Rhode Island set to be first state to pilot safe-injection sites for drug users
Overdose deaths are the leading cause of accidental death in the country
Rhode Island plans to create supervised spaces for users to inject illegal drugs, in a big test of the idea that reducing harm to drug users is more effective than criminalization.
The two-year pilot, a first for a state, would establish sites where users could also have drugs tested for potentially fatal doses of fentanyl, the potent synthetic opioid that drove overdose deaths to a nationwide record in 2020.
States including Massachusetts and California are considering similar sites. Some cities have attempted to legalize supervised-injection sites, including Philadelphia, where one was blocked from opening under a legal challenge from the Trump administration.
Such injection sites allow people to use drugs including heroin and methamphetamine, under the supervision of trained personnel. In the event of an overdose, staff can administer the antidote naloxone. Advocates say the sites prevent overdose deaths and provide an access point to other services that can help prevent harm to users, such as housing, medical care and treatment.
Critics say there is no evidence the sites significantly reduce illegal drug use or dependency. Rhode Island State Rep. Arthur Corvese, a Democrat, said it doesn’t make sense to set rules for most people and then create a space for some to break them. "There’s almost like a moral oxymoron going on here," he said.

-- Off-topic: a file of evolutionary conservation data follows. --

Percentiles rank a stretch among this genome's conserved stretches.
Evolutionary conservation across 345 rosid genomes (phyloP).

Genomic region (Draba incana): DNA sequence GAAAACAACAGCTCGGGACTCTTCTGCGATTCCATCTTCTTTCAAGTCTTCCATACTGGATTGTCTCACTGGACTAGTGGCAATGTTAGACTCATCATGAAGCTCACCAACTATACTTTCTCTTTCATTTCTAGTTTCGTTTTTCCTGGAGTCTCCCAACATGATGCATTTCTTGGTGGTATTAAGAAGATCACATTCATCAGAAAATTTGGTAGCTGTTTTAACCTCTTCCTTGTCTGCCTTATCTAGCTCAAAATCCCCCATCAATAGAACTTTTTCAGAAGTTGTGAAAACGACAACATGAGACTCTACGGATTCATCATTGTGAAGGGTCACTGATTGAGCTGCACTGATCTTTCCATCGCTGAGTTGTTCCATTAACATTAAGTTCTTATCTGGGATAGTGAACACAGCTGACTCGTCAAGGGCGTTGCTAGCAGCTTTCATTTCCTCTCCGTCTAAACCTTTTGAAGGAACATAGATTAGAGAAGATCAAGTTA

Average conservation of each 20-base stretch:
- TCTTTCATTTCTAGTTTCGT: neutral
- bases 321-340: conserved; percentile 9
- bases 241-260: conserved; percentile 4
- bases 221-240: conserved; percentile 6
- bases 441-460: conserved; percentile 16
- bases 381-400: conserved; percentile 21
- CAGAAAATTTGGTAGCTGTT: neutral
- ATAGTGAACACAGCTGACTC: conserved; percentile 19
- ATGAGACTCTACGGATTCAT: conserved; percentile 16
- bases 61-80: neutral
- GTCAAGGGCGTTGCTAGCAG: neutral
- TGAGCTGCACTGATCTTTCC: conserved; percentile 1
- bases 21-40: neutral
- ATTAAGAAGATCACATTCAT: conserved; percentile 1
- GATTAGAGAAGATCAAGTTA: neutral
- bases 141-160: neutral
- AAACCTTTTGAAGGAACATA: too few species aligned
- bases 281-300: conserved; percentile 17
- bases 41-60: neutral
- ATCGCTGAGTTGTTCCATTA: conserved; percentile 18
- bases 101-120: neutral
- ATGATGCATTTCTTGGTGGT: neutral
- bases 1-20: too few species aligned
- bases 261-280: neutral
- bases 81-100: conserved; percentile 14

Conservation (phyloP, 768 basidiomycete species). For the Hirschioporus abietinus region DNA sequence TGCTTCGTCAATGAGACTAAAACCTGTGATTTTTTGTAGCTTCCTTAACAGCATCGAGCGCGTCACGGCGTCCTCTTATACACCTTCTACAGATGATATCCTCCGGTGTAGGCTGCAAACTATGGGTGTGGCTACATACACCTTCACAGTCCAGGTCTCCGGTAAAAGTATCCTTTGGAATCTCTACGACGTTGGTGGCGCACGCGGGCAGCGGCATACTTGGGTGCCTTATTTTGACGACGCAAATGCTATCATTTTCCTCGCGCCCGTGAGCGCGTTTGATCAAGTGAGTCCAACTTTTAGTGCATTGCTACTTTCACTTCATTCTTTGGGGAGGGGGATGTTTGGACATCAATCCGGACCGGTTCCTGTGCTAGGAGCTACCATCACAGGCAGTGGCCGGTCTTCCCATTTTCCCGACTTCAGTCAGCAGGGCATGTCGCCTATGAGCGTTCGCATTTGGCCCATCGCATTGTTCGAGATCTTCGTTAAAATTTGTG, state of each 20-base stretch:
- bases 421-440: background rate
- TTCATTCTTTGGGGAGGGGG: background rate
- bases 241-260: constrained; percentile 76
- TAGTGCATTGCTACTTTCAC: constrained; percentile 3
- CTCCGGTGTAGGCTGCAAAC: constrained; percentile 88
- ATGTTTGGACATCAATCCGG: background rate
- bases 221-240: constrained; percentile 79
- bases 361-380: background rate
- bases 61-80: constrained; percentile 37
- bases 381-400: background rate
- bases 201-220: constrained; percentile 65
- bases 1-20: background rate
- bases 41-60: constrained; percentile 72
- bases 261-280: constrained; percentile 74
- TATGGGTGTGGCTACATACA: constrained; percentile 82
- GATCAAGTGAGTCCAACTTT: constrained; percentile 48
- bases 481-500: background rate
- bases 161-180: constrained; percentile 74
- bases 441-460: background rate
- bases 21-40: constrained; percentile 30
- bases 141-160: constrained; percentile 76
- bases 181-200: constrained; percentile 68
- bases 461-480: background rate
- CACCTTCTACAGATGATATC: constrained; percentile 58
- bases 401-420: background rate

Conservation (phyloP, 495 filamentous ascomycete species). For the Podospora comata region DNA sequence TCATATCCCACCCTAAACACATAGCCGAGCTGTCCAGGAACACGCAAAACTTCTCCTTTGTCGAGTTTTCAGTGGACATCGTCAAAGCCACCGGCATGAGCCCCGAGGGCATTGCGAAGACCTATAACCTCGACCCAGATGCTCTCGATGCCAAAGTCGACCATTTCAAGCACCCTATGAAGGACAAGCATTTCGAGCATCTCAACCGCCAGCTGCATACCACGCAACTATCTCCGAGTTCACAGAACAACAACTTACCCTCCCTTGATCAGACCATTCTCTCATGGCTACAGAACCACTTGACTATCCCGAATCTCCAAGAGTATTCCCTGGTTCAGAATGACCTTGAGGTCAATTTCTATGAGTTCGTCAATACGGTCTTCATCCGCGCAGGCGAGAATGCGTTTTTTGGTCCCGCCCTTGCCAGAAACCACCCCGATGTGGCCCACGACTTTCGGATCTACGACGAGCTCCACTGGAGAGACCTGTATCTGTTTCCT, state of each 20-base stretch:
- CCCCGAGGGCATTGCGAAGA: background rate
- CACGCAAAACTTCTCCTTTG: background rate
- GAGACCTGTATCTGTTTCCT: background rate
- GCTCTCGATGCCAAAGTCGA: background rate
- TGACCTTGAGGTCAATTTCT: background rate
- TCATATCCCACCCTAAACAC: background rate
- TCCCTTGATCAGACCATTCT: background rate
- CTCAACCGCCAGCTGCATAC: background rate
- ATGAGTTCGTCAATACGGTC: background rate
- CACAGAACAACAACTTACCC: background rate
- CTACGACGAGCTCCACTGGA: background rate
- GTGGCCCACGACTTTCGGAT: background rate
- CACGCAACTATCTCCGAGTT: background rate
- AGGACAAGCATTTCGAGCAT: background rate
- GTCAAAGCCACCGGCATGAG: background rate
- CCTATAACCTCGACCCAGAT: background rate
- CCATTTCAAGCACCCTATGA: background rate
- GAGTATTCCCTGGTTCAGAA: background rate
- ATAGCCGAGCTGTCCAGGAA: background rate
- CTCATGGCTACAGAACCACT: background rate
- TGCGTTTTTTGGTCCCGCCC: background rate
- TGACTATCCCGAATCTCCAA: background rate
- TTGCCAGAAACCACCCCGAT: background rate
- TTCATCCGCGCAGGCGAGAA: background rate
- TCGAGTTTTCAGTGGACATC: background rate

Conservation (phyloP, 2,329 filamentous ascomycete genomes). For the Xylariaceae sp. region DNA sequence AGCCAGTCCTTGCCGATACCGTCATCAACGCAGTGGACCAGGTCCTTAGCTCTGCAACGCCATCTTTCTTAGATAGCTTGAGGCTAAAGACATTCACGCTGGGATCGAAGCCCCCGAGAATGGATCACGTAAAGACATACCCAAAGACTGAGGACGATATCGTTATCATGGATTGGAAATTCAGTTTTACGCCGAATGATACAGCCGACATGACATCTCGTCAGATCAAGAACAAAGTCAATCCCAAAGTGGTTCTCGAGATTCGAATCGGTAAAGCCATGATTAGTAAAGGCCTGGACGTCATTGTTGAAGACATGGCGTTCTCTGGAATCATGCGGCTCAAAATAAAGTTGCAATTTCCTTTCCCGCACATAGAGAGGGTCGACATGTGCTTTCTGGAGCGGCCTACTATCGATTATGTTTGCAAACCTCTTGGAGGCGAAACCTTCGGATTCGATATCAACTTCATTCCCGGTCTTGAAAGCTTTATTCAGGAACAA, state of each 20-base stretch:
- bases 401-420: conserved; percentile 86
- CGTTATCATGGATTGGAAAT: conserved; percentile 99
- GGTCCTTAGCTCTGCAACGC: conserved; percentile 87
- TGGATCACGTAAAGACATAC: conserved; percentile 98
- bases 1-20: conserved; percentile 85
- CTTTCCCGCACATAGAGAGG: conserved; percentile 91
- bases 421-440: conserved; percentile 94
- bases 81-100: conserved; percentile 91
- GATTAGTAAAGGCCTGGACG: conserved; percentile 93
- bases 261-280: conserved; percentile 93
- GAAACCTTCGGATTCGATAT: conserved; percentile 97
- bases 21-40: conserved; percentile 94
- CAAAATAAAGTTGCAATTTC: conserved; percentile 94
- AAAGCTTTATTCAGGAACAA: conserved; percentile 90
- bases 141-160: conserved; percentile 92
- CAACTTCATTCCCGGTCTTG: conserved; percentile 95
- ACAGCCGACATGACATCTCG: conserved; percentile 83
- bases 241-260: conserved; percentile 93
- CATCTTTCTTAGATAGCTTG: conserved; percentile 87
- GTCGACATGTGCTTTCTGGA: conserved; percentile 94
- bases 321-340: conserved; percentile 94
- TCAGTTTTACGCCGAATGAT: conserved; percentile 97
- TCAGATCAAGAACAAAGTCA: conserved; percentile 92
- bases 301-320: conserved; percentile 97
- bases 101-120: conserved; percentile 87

Operators of the Philadelphia site, called Safehouse, are asking a federal judge for the Eastern District of Pennsylvania to reconsider arguments in favor of its opening. The Justice Department wouldn’t say whether the Biden administration would argue against Safehouse’s request.
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Rhode Island’s planned safe-use sites may have greater success in facing down a federal challenge because states have more authority than cities to set drug-enforcement policy, legal experts say. Advocates for so-called harm-reduction policies say Rhode Island’s law is the most direct test yet of the idea that legal-consumption sites can reduce overdose deaths and harm to drug users.
"We’ve been historically a country that addresses a health condition with punishments," said Suzanne Carlberg-Racich, associate professor of public health at DePaul University in Chicago.
Rhode Island State Rep. Edith Ajello, a Democrat, said the death of her best friend’s son to an overdose during the pandemic helped convince her that safe-use sites would help prevent deaths across the state.
"Supervised consumption sites can help to cut these losses," she said.
Overdose deaths are the leading cause of accidental death in the country, killing more people than car crashes. Such deaths surged nearly 30% in 2020 due to a deadlier drug supply and the destabilizing effect of the Covid-19 pandemic, according to federal data and public-health officials.
One would-be user of the planned sites in Rhode Island, Lee McDaniel, 51 years old, said he has used drugs on and off for more than a decade. He said that he has ended up in dangerous, abusive and potentially fatal situations to hide his drug use.